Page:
Epic Games asks judge to stop Apple from retaliating after App Store ban

Epic Games is asking a judge to prevent Apple from retaliating against it as it resists the iPhone maker’s policy of taking a 30 percent cut of all in-app purchases.

The maker of “Fortnite” — the mega-popular game which was banned from the App Store last week after it introduced a new payment system that circumvents Apple’s fees — on Monday asked for a restraining order to keep Apple from terminating its developer accounts and cutting it off from its development tools on Aug. 28.

Apple’s threatened move would have a massive ripple effect across the mobile game industry, as Epic also makes the Unreal Engine, a tool that other game developers use to power their three-dimensional graphics. The tool is also used by millions of other developers, including medical imaging companies and car designers, Epic said.

“The ensuing impact on the Unreal Engine’s viability, and the trust and confidence developers have in that engine, cannot be repaired with a monetary award,” Epic said in its filing in California federal court.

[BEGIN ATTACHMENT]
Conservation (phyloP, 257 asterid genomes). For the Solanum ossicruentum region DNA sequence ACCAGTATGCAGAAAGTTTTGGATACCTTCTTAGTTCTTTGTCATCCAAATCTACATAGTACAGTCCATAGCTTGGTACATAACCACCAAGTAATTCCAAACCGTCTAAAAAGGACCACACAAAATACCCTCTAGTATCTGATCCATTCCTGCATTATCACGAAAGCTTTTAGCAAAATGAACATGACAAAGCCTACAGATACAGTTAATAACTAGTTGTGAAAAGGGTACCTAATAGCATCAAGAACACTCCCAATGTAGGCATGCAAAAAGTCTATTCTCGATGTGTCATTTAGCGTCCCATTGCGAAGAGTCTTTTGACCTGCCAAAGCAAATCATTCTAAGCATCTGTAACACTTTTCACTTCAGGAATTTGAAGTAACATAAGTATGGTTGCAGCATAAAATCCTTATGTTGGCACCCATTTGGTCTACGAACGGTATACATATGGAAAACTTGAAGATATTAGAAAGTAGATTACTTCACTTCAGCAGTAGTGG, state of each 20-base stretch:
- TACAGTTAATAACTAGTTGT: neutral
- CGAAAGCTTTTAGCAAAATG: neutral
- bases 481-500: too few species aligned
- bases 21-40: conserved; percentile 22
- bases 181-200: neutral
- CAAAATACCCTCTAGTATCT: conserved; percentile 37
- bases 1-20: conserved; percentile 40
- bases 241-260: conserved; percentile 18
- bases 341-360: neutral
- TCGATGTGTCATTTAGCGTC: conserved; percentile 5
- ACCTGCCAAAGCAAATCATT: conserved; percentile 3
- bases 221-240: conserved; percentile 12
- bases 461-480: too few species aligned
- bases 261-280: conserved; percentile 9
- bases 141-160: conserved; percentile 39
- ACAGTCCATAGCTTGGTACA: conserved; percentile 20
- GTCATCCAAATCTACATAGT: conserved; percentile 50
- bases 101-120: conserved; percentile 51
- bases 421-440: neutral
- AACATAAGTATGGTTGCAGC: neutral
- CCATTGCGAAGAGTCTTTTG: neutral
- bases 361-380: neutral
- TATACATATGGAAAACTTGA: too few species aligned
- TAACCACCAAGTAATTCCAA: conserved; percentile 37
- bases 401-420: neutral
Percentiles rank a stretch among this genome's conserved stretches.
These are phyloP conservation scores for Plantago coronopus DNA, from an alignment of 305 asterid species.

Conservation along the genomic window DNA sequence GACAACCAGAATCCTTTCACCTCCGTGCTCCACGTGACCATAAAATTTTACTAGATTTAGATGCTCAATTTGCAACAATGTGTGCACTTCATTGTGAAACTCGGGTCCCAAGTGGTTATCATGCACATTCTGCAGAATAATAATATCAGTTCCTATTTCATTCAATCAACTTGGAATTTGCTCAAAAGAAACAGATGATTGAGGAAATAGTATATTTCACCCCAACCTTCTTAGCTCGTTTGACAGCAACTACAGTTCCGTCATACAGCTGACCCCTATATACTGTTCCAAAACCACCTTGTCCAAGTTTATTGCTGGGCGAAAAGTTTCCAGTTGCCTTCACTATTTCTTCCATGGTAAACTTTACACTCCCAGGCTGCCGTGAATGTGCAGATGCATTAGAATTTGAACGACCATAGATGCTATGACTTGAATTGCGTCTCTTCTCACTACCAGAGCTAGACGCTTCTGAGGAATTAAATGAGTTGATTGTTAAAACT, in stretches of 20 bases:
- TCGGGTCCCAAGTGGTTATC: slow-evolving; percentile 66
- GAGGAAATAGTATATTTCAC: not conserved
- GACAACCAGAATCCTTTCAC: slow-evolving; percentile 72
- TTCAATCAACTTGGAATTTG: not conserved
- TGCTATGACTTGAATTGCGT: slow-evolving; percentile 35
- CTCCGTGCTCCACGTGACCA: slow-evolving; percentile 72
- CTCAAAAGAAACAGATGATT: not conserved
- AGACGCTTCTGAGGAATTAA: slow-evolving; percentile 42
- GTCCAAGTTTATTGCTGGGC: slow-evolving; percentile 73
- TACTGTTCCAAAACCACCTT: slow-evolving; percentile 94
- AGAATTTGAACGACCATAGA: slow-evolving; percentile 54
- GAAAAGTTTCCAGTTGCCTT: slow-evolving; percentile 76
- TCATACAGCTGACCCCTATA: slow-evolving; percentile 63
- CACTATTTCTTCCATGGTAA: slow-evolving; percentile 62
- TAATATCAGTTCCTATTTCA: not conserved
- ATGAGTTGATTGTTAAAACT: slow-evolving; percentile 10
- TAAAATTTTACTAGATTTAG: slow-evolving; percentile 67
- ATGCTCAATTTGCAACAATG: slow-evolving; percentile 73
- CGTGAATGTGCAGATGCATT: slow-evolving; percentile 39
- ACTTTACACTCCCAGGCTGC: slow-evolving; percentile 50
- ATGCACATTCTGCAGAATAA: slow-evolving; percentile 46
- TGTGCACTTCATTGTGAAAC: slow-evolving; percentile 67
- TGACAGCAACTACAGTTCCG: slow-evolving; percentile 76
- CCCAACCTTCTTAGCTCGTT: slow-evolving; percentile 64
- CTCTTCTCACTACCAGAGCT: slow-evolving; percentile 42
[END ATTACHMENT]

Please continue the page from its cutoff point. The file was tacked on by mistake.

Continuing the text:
Epic CEO Timothy Sweeney said “Fortnite” had 350 million registered users as of June 2020, but that Apple’s move will stop them from getting the updates needed to play the game’s most popular mode — a “Battle Royale” match of up to 100 players where the last survivor wins.

“Apple’s actions will ‘break’ Fortnite for millions of existing players,” Sweeney wrote, saying Epic updates the game every few weeks. “Because iOS users can no longer update the game, they will be unable to play Fortnite with most other players, who will have the then-current version available on other platforms” such as PCs.

Apple, for its part, has argued that “Fortnite”‘s problem is entirely of its own creation.

“The problem Epic has created for itself is one that can easily be remedied if they submit an update of their app that reverts it to comply with the guidelines they agreed to and which apply to all developers,” Apple said in a statement. “We won’t make an exception for Epic because we don’t think it’s right to put their business interests ahead of the guidelines that protect our customers.”

Epic has rolled out a social media campaign with the hashtag #FreeFortnite, urging players to seek refunds from Apple if they lose access to the game, and creating a parody of Apple’s famous “1984” television ad.

“Fortnite” last week sued Apple and Google after the tech giants booted it from their app stores, accusing them of monopolistic practices and arguing that they should lower the fees they charge app developers that rely on their marketplace.

With Reuters 

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